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United States v. Walden

United States District Court, N.D. West Virginia

March 4, 2019

UNITED STATES OF AMERICA Plaintiff,
v.
GARY WALDEN; BRIAN CARL WALDEN, as Conservator for Gary Walden, a protected person; BRIAN CARL WALDEN, as Administrator CTA of the Estate of the deceased Tina Walden; WALDEN HOMES, LLC; d/b/a Walden Rentals; and 973 CHESTNUT RIDGE ROAD, INC. Defendants.

          MEMORANDUM OPINION AND ORDER GRANTING THE MOTION OF THE UNITED STATES TO HOLD DEFENDANTS IN CIVIL CONTEMPT [DKT. NO. 74]

          IRENE M. KEELEY UNITED STATES DISTRICT JUDGE.

         Pending is the motion of the United States of America (“United States”), seeking to hold the defendants in civil contempt for failing to obey a consent decree entered by the Court on July 10, 2017. For the reasons that follow, the Court GRANTS the motion (Dkt. No. 74).

         I.

         The United States initiated this action to enforce Title VII of the Civil Rights Act of 1968 (the “Fair Housing Act”), as amended, 42 U.S.C. § 3601, et seq. According to the United States, the defendants, Gary Walden, Tina Walden, Walden Homes, LLC d/b/a Walden Rentals, and 973 Chestnut Ridge Road, Inc., engaged in unlawful discrimination on the basis of sex by subjecting female tenants at their rental properties to severe, pervasive, and unwelcome sexual harassment in violation of the Fair Housing Act. Specifically, over a period of at least nine years Gary Walden engaged in egregious acts of sexual harassment against female tenants and prospective tenants at the residential rental properties he owned and managed in the Morgantown, West Virginia area. See Dkt. No. 31.

         Gary Walden's discriminatory conduct included, but was not limited to, the following: engaging in unwelcome sex acts with his female tenants; engaging in unwanted sexual touching and groping; conditioning or offering tangible housing benefits in exchange for performance of sex acts; touching himself in a sexual manner and exposing himself in the presence of female tenants; making unwanted and unwelcome sexual comments and advances; entering the apartments of female tenants without permission or notice to sexually harass them; and taking or threatening to take adverse housing actions against female tenants who refused or objected to his sexual advances. Id. at 4-5. Tina Walden failed to take appropriate steps to remedy the discrimination after receiving tenant complaints about sexual harassment. Indeed, she took adverse housing actions, or threatened such actions, in retaliation for discrimination complaints. Id. at 5-6.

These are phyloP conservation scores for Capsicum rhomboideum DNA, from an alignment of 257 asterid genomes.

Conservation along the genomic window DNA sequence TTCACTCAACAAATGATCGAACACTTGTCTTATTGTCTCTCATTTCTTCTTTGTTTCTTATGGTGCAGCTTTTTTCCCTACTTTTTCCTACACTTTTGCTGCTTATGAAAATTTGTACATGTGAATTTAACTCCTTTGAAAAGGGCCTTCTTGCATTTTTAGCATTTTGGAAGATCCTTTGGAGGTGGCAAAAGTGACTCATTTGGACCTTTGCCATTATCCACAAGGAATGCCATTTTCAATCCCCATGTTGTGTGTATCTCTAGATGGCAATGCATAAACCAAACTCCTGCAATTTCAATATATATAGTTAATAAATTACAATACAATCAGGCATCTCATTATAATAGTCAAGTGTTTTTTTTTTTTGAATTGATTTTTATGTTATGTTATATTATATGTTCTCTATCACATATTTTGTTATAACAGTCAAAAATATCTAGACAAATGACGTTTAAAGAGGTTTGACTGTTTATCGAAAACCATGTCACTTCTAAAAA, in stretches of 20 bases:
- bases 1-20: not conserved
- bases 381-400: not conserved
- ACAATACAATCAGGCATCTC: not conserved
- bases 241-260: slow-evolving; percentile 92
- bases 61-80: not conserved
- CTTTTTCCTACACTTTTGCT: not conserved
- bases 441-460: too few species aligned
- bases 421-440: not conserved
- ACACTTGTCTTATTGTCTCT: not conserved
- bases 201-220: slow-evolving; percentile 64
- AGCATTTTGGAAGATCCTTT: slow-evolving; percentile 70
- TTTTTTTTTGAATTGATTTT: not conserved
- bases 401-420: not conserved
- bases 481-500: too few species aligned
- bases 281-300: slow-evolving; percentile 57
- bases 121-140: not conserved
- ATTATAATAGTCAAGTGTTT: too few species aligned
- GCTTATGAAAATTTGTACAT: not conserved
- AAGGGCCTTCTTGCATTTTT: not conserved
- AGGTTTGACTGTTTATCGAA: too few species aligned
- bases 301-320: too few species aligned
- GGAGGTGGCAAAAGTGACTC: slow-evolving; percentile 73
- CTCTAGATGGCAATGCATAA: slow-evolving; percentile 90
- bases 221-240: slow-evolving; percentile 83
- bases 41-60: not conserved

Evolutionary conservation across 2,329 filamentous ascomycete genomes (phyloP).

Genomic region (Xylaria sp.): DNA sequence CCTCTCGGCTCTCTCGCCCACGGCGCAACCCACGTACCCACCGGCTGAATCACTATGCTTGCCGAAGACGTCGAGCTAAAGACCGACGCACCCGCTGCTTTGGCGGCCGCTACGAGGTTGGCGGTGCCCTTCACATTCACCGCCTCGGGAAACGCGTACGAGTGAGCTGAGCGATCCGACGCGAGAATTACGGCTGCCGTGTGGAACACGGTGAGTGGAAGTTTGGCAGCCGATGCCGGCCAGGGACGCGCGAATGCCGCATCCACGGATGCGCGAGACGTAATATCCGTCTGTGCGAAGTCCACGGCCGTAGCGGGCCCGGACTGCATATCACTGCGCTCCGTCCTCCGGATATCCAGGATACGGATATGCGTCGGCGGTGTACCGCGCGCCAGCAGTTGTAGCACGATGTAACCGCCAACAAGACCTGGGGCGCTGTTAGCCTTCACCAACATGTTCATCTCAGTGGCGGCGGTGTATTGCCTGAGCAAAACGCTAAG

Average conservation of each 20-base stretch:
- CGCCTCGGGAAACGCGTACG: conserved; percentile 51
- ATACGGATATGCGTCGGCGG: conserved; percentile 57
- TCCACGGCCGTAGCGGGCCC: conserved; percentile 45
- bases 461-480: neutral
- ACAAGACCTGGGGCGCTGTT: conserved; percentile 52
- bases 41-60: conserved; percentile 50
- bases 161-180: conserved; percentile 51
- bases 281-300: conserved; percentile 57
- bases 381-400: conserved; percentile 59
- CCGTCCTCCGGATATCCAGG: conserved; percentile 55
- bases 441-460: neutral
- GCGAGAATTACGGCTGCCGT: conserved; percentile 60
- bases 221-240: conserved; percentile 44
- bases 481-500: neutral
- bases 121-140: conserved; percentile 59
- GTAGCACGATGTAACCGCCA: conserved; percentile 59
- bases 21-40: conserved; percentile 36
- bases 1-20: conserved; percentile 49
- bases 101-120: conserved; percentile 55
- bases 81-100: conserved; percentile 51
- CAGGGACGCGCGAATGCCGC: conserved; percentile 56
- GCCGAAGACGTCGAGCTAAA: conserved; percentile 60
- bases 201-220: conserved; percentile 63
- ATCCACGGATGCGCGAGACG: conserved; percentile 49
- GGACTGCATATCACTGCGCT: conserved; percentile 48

The United States charged that Tina Walden, Walden Homes, LLC, and 973 Chestnut Ridge Road, Inc. were liable for the discriminatory conduct of Gary Walden, who was acting as their agent, and that Gary Walden, Walden Homes, LLC, and 973 Chestnut Ridge Road, Inc. were liable for the discriminatory conduct of Tina Walden, who was acting as their agent. Id. at 6.

         According to the United States, as a consequence of these acts and statements, the defendants (1) denied housing or otherwise made housing unavailable because of sex in violation of 42 U.S.C. § 3604(a); (2) discriminated in the terms, conditions, or privileges of the rental of dwellings, or in the provision of services or facilities in connection therewith, because of sex, in violation of 42 U.S.C. § 3604(b); (3) made statements with respect to the rental of dwellings that indicate a preference, limitation, or discrimination based on sex, in violation of 42 U.S.C. § 3604(c); and (4) coerced, intimidated, threatened, or interfered with persons in the exercise or enjoyment of, or on account of their having exercised or enjoyed, their rights under Section 804 of the Fair Housing Act, all in violation of 42 U.S.C. § 3617. Id. at 7. The United States further asserted that female tenants and prospective tenants were injured by the defendants' discriminatory conduct, and that the defendants' conduct was intentional, willful, and taken in reckless disregard for the rights of others. Id. at 8.